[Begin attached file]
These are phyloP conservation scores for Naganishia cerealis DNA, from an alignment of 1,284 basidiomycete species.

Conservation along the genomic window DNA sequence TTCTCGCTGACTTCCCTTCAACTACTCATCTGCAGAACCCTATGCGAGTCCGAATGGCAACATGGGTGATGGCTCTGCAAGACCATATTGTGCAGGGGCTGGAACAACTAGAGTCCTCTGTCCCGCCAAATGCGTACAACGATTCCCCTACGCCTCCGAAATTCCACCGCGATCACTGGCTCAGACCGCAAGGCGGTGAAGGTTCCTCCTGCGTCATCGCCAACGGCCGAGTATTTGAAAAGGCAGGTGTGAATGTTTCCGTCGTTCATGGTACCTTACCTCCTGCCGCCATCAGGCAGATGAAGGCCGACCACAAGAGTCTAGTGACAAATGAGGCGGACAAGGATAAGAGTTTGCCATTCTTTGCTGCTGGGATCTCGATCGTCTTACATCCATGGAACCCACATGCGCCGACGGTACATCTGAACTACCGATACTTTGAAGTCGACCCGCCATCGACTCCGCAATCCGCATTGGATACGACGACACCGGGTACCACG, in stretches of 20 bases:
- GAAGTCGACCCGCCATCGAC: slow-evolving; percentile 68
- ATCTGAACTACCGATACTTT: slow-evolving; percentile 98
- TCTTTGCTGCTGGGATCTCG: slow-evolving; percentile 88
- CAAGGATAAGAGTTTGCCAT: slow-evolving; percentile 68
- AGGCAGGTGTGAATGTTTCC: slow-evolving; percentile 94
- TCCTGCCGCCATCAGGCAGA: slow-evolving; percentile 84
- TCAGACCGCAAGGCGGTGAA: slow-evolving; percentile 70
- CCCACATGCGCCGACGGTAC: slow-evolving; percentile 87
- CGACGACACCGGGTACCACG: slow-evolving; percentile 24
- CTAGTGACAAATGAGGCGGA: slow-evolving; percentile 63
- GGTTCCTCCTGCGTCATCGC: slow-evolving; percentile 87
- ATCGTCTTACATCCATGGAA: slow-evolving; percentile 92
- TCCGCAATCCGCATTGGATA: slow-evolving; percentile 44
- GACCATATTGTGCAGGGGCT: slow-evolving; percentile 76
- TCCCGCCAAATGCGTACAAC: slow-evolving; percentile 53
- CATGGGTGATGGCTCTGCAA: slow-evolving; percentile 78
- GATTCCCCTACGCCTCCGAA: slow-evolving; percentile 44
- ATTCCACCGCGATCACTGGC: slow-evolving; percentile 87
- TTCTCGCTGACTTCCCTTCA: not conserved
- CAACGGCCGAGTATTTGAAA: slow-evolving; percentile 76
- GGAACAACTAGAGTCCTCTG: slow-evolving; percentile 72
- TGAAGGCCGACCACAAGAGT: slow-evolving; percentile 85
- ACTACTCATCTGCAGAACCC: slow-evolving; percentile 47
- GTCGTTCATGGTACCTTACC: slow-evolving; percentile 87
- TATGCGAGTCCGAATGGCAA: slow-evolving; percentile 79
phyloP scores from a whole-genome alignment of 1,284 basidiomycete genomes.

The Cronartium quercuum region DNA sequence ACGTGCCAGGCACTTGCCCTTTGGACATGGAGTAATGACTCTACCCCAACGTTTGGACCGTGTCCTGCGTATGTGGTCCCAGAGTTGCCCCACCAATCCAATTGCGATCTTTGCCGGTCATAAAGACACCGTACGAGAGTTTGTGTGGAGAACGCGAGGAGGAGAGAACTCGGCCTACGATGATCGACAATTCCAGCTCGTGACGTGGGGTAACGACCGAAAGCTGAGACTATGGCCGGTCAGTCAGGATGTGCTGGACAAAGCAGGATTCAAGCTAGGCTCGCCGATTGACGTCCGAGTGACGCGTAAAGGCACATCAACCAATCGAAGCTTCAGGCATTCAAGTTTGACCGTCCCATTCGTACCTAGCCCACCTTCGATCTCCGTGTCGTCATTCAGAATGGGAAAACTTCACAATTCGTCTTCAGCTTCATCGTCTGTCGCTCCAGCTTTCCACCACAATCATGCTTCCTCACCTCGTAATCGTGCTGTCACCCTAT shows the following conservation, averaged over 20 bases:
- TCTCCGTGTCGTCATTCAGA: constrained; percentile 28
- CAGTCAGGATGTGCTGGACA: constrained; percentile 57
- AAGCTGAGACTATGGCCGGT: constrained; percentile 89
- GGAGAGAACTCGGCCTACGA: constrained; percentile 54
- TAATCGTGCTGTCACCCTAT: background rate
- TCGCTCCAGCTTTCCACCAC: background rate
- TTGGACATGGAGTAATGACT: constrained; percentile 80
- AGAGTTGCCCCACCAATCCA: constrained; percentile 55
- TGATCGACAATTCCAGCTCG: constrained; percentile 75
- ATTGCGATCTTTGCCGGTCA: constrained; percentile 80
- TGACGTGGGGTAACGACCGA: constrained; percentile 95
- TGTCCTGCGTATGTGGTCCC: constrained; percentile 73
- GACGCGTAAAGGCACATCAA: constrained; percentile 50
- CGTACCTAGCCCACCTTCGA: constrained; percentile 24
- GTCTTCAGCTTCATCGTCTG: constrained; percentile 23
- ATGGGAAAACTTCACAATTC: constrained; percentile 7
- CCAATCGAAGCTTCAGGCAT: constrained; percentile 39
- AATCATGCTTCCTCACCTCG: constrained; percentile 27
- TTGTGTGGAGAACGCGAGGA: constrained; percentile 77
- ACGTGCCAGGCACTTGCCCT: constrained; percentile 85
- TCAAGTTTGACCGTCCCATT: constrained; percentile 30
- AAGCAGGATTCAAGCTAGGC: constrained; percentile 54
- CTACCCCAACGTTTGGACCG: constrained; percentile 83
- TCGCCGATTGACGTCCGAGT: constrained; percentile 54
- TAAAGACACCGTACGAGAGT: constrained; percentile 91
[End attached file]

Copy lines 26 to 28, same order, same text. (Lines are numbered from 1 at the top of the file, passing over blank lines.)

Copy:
- GTCGTTCATGGTACCTTACC: slow-evolving; percentile 87
- TATGCGAGTCCGAATGGCAA: slow-evolving; percentile 79
phyloP scores from a whole-genome alignment of 1,284 basidiomycete genomes.